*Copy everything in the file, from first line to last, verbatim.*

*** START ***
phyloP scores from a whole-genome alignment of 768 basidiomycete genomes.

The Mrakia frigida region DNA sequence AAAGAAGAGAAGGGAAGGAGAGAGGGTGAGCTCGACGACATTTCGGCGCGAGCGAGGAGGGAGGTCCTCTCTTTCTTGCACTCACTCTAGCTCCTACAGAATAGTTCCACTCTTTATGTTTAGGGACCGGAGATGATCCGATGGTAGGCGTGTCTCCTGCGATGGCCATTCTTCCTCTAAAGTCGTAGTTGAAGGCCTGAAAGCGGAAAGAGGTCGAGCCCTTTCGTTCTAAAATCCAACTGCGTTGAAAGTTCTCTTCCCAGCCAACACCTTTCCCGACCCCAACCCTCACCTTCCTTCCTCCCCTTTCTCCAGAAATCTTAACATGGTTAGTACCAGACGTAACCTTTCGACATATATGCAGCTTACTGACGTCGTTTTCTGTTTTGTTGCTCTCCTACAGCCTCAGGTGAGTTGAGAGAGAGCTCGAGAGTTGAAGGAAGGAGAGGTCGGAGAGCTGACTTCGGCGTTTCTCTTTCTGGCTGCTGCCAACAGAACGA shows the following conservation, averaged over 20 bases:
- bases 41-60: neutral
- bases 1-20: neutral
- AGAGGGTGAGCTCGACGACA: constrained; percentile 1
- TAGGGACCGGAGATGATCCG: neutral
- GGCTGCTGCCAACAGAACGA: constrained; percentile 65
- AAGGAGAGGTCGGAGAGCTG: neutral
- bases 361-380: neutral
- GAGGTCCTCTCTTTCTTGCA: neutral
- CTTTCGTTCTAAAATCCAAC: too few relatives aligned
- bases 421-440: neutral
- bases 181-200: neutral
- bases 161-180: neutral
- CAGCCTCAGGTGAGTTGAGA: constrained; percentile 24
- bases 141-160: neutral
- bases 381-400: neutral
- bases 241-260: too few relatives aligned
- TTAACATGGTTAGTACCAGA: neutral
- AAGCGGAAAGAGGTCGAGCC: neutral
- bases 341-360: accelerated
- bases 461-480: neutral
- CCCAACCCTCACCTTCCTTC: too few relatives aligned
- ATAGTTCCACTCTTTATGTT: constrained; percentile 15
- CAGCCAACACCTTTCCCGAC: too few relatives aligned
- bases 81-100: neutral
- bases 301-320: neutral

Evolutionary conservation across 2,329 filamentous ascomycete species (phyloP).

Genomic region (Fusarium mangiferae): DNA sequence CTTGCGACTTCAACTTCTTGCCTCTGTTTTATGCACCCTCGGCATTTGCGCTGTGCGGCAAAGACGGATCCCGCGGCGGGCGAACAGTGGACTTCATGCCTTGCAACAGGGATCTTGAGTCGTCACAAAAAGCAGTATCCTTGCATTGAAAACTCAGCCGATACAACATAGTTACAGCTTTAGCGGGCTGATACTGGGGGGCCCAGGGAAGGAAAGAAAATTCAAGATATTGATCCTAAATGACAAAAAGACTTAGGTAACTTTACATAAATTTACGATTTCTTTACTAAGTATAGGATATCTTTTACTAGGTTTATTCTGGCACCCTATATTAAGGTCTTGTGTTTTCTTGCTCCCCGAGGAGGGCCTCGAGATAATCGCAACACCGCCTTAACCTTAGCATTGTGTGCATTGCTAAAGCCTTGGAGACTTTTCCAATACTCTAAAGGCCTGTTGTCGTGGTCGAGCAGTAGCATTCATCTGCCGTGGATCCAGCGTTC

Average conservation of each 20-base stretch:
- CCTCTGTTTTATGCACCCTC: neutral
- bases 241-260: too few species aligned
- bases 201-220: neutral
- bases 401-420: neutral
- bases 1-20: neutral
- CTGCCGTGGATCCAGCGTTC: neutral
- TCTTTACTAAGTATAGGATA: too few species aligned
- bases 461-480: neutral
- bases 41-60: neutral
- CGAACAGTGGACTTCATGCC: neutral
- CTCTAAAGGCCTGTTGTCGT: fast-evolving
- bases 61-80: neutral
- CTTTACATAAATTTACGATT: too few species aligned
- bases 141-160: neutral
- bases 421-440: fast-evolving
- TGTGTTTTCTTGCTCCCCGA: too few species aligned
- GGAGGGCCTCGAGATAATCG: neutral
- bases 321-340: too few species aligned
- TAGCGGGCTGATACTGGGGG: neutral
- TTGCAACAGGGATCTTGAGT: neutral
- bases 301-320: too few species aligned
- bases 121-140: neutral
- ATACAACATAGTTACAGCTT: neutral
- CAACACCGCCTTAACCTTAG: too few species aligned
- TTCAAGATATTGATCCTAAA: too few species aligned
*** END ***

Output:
phyloP scores from a whole-genome alignment of 768 basidiomycete genomes.

The Mrakia frigida region DNA sequence AAAGAAGAGAAGGGAAGGAGAGAGGGTGAGCTCGACGACATTTCGGCGCGAGCGAGGAGGGAGGTCCTCTCTTTCTTGCACTCACTCTAGCTCCTACAGAATAGTTCCACTCTTTATGTTTAGGGACCGGAGATGATCCGATGGTAGGCGTGTCTCCTGCGATGGCCATTCTTCCTCTAAAGTCGTAGTTGAAGGCCTGAAAGCGGAAAGAGGTCGAGCCCTTTCGTTCTAAAATCCAACTGCGTTGAAAGTTCTCTTCCCAGCCAACACCTTTCCCGACCCCAACCCTCACCTTCCTTCCTCCCCTTTCTCCAGAAATCTTAACATGGTTAGTACCAGACGTAACCTTTCGACATATATGCAGCTTACTGACGTCGTTTTCTGTTTTGTTGCTCTCCTACAGCCTCAGGTGAGTTGAGAGAGAGCTCGAGAGTTGAAGGAAGGAGAGGTCGGAGAGCTGACTTCGGCGTTTCTCTTTCTGGCTGCTGCCAACAGAACGA shows the following conservation, averaged over 20 bases:
- bases 41-60: neutral
- bases 1-20: neutral
- AGAGGGTGAGCTCGACGACA: constrained; percentile 1
- TAGGGACCGGAGATGATCCG: neutral
- GGCTGCTGCCAACAGAACGA: constrained; percentile 65
- AAGGAGAGGTCGGAGAGCTG: neutral
- bases 361-380: neutral
- GAGGTCCTCTCTTTCTTGCA: neutral
- CTTTCGTTCTAAAATCCAAC: too few relatives aligned
- bases 421-440: neutral
- bases 181-200: neutral
- bases 161-180: neutral
- CAGCCTCAGGTGAGTTGAGA: constrained; percentile 24
- bases 141-160: neutral
- bases 381-400: neutral
- bases 241-260: too few relatives aligned
- TTAACATGGTTAGTACCAGA: neutral
- AAGCGGAAAGAGGTCGAGCC: neutral
- bases 341-360: accelerated
- bases 461-480: neutral
- CCCAACCCTCACCTTCCTTC: too few relatives aligned
- ATAGTTCCACTCTTTATGTT: constrained; percentile 15
- CAGCCAACACCTTTCCCGAC: too few relatives aligned
- bases 81-100: neutral
- bases 301-320: neutral

Evolutionary conservation across 2,329 filamentous ascomycete species (phyloP).

Genomic region (Fusarium mangiferae): DNA sequence CTTGCGACTTCAACTTCTTGCCTCTGTTTTATGCACCCTCGGCATTTGCGCTGTGCGGCAAAGACGGATCCCGCGGCGGGCGAACAGTGGACTTCATGCCTTGCAACAGGGATCTTGAGTCGTCACAAAAAGCAGTATCCTTGCATTGAAAACTCAGCCGATACAACATAGTTACAGCTTTAGCGGGCTGATACTGGGGGGCCCAGGGAAGGAAAGAAAATTCAAGATATTGATCCTAAATGACAAAAAGACTTAGGTAACTTTACATAAATTTACGATTTCTTTACTAAGTATAGGATATCTTTTACTAGGTTTATTCTGGCACCCTATATTAAGGTCTTGTGTTTTCTTGCTCCCCGAGGAGGGCCTCGAGATAATCGCAACACCGCCTTAACCTTAGCATTGTGTGCATTGCTAAAGCCTTGGAGACTTTTCCAATACTCTAAAGGCCTGTTGTCGTGGTCGAGCAGTAGCATTCATCTGCCGTGGATCCAGCGTTC

Average conservation of each 20-base stretch:
- CCTCTGTTTTATGCACCCTC: neutral
- bases 241-260: too few species aligned
- bases 201-220: neutral
- bases 401-420: neutral
- bases 1-20: neutral
- CTGCCGTGGATCCAGCGTTC: neutral
- TCTTTACTAAGTATAGGATA: too few species aligned
- bases 461-480: neutral
- bases 41-60: neutral
- CGAACAGTGGACTTCATGCC: neutral
- CTCTAAAGGCCTGTTGTCGT: fast-evolving
- bases 61-80: neutral
- CTTTACATAAATTTACGATT: too few species aligned
- bases 141-160: neutral
- bases 421-440: fast-evolving
- TGTGTTTTCTTGCTCCCCGA: too few species aligned
- GGAGGGCCTCGAGATAATCG: neutral
- bases 321-340: too few species aligned
- TAGCGGGCTGATACTGGGGG: neutral
- TTGCAACAGGGATCTTGAGT: neutral
- bases 301-320: too few species aligned
- bases 121-140: neutral
- ATACAACATAGTTACAGCTT: neutral
- CAACACCGCCTTAACCTTAG: too few species aligned
- TTCAAGATATTGATCCTAAA: too few species aligned